Time is our friend. Russia’s demographic collapse is now compounding: the baby bust of the fall of the Soviet Union leads to an even greater baby bust now. Meanwhile, Chinese and Muslims increase as a fraction of Russia’s population. Russia is essentially a central Asian state, and the sooner it falls into China’s orbit (with the rest of the khanates), the better.

The IMF grows in influence. The Union State of Russia and Belarus is split. The Core grows, and the ability of the Gap to cause trouble shrinks.

Update: Russia slaps sanctions on Belarus, while Belarus pushes for a Belarus-EU Free Trade Area. Belarus increasingly looks like a “Seam State,” bordering New Core (Poland, Lithuania, Latvia), Seam (Ukraine), and Gap (Russia) states and being able to work in any of those environments.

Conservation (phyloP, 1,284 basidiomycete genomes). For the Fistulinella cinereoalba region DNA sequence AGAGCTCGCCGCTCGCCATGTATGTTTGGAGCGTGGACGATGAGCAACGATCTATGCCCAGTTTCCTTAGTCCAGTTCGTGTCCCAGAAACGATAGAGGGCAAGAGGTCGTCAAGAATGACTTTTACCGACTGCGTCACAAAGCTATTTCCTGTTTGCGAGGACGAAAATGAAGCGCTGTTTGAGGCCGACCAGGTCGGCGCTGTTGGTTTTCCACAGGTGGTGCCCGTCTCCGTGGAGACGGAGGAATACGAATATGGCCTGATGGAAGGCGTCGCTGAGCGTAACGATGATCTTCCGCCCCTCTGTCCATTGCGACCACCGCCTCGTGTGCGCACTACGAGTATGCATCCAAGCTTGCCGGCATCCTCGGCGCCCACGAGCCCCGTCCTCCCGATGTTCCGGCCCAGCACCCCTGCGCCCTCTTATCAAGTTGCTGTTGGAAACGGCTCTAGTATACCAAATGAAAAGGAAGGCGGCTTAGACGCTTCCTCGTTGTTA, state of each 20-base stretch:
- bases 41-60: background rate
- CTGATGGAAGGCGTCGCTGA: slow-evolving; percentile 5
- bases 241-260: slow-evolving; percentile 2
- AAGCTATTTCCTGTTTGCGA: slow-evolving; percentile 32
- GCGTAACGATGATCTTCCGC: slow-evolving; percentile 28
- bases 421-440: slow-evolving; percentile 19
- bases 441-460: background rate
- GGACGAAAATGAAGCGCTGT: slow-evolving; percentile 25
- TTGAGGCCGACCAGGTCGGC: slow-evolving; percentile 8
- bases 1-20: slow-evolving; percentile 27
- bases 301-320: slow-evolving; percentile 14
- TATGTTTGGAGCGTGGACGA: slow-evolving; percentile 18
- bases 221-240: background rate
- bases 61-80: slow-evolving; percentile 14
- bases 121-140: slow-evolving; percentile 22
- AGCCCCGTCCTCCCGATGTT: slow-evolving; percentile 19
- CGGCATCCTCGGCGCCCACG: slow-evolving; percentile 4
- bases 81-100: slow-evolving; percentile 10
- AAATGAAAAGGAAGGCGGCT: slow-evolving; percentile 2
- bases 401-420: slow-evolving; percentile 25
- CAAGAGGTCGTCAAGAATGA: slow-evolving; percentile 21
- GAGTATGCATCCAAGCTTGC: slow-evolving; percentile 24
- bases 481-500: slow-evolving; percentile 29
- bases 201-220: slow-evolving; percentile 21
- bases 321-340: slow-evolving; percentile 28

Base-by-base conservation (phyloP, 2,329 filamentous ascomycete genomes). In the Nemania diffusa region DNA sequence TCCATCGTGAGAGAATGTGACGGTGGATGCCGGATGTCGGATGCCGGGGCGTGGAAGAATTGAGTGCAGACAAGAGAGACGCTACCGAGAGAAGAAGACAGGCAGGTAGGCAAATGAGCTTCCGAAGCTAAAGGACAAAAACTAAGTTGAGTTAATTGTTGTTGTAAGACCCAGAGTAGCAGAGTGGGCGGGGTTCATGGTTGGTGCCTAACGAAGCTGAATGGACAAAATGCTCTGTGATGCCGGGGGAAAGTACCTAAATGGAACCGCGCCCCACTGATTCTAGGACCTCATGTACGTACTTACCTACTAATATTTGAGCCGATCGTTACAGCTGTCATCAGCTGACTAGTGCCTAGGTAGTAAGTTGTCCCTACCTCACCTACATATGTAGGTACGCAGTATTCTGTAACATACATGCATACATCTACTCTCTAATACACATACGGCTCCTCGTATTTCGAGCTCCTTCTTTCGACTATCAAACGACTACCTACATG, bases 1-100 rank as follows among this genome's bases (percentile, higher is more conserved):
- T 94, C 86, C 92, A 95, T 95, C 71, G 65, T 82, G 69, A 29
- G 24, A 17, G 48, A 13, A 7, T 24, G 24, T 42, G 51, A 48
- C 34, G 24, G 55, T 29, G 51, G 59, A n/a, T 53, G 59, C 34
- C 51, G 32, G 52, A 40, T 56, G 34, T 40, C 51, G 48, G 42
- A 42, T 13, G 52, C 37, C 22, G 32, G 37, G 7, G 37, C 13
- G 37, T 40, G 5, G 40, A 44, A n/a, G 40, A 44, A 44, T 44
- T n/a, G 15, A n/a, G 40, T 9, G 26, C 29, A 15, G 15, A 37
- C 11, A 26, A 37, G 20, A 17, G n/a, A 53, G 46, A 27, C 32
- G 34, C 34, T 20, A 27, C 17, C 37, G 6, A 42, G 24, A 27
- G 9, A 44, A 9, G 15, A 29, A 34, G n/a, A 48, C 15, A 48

The Courtship of Belarus

The most interesting story of the past few weeks that has received no attention has been the courtship of Belarus by both the European Union and Vladimir Putin. Belarus was formerly the most friendly of the post-Soviet states toward Russia, but Vladimir Putin’s destruction of the “soft power” built by former President Yeltsin had put cooperation on ice. Stay, Putin has been playing nice since the international rejection his unilateral recognition of Abkhazia and South Ossetia. Putin temporarily sees the need for friends.

While Belarus still refuses to join Russia and Nicaragua in recognizing Abkhazia and South Ossetia, Belarus has apparently allowed those two statelets to join the Union State of Russia and Belarus as observers. Europe’s attempts at friendship rely less on one-off subsidies and more on building political and financial links. Thus, Belarus and EU member Latvia are working on energy and portage, and the EU pushes Belarus to allow European politicians in.